Sharing genomic data for health research: institutional trust and trustworthiness, and informed consent.

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Date: Nov. 15, 2022
From: CMAJ: Canadian Medical Association Journal(Vol. 194, Issue 44)
Publisher: CMA Impact Inc.
Document Type: Viewpoint essay
Length: 1,414 words
Lexile Measure: 1640L

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Recent years have seen a dramatic increase in the collection, storage and curation of human genomic data for biomedical research. These data sets hold great promise for research into the genetic basis of disease, and represent more diverse populations than have traditionally been accessible in research. Large-scale federated data networks like the proposed Canadian Human Genome Library (CHGL) represent a potential way of providing secure access to these data to researchers beyond select institutions. (1) However, the promise of human genomics research has been encumbered by ethical concerns about data sharing. One particular concern is whether it is possible to obtain informed consent to the population-level research that genomic databases like the CHGL are intended to facilitate.

Participants in genome-based research or patients who receive genome or exome sequencing as part of their clinical care may be asked to consent to allow their data--not only genomic data but associated clinical or administrative data stored by an institution--to be made available to future researchers. Because the future uses of these data are unknown at the time of data collection, concern has been raised about whether consent for this future data use is, or can be, informed.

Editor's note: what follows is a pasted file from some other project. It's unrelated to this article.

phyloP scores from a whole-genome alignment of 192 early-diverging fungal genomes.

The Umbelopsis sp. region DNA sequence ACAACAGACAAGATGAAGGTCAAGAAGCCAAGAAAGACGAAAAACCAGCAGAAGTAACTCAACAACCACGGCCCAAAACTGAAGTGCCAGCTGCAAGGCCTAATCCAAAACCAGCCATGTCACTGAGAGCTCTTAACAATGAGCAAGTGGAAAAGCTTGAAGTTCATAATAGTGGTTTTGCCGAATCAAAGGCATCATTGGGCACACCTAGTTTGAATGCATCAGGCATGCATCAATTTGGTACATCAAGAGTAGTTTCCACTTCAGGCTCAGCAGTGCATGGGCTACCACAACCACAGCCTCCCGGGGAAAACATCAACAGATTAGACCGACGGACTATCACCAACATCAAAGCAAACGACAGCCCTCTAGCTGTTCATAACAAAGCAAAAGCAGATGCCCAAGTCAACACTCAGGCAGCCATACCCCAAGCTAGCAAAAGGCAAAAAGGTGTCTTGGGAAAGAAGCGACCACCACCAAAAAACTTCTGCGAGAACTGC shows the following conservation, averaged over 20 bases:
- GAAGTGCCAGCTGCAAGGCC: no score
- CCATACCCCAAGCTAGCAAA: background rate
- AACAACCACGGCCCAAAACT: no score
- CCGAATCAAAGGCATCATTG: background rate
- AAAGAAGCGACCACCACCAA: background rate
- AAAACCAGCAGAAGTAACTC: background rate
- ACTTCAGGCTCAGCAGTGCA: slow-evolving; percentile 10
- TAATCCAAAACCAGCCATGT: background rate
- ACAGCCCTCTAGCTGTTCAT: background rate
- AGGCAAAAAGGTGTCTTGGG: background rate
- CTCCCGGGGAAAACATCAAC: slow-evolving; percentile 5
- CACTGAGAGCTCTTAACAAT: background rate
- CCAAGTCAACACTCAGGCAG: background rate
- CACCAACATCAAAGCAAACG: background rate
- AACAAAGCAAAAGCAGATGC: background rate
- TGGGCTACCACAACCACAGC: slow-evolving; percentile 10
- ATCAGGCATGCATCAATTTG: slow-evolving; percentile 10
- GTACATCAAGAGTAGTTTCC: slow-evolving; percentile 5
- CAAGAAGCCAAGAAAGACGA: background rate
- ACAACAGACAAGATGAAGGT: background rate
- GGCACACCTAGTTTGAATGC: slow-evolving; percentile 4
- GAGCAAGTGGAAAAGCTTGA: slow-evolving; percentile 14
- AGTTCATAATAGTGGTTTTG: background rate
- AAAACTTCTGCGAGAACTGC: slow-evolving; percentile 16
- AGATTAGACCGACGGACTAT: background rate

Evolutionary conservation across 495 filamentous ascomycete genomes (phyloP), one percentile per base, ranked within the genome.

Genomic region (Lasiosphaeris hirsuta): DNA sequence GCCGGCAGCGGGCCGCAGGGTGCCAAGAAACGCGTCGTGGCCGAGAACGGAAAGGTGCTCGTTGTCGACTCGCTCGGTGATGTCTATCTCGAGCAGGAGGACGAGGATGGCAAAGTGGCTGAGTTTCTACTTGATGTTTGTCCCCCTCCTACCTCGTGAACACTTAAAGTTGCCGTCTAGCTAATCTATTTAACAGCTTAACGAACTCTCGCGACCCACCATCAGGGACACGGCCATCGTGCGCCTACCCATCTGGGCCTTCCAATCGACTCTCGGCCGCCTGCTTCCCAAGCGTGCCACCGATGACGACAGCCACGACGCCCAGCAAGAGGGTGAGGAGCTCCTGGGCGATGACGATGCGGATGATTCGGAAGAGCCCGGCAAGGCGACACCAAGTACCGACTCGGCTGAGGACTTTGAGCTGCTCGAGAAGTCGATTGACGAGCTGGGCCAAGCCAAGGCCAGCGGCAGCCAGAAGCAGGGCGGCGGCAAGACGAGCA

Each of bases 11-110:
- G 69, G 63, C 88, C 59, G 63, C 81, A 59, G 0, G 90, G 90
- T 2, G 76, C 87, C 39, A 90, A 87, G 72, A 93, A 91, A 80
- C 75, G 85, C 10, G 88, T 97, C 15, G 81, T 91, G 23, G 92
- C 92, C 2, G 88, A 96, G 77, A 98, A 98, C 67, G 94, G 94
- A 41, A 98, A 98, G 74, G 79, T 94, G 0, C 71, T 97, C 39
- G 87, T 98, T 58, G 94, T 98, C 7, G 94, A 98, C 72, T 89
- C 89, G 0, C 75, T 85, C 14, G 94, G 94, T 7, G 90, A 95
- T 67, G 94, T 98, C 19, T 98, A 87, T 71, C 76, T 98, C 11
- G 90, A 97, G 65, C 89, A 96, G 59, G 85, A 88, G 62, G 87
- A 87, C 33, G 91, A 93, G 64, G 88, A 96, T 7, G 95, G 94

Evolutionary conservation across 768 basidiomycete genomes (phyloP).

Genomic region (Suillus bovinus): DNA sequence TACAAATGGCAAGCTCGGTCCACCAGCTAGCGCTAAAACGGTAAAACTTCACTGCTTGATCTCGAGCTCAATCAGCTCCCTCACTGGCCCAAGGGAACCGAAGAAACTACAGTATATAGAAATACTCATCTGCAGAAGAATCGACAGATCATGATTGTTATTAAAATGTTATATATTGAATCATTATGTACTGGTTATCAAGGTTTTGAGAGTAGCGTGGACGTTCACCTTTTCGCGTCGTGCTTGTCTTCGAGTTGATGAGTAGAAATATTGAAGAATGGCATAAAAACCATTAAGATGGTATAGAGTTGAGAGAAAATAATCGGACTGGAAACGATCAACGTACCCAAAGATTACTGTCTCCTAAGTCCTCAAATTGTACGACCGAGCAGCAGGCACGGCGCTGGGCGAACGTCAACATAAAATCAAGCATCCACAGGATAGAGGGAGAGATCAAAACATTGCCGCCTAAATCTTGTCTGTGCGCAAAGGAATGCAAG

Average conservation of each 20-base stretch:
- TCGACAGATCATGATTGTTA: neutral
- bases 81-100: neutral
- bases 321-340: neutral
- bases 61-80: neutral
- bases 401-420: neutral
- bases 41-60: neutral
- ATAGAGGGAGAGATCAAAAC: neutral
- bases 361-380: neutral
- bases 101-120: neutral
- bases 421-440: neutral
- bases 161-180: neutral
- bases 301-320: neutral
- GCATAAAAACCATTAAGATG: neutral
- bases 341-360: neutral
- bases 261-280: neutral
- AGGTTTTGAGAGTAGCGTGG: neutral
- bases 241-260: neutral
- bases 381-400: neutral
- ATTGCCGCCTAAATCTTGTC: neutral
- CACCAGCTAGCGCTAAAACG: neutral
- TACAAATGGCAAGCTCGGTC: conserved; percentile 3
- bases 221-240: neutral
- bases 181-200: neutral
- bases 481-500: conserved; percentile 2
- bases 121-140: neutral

Various alternatives to specific consent have been proposed as a solution to this problem. For example, blanket consent allows health data to be used without any restrictions; broad consent allows health data to be used based on some knowledge about how decisions about the use of data will be made (e.g., a particular kind of governance arrangement), but without giving people specific details about how their data will be used. (2) Dynamic consent involves continually updating participant consent with 2-way, ongoing communication between researchers and participants, and meta-consent enables people to express preferences regarding which type of consent they want to give for which type of research. (3)

Nevertheless, even when participants do give their valid consent to share their genomic data, it will inevitably be on the basis of a degree of uncertainty, as indicated by the authors of the related guidance for policy in their stipulation that participant consent forms should include an explanation that "future...

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Gale Document Number: GALE|A726460706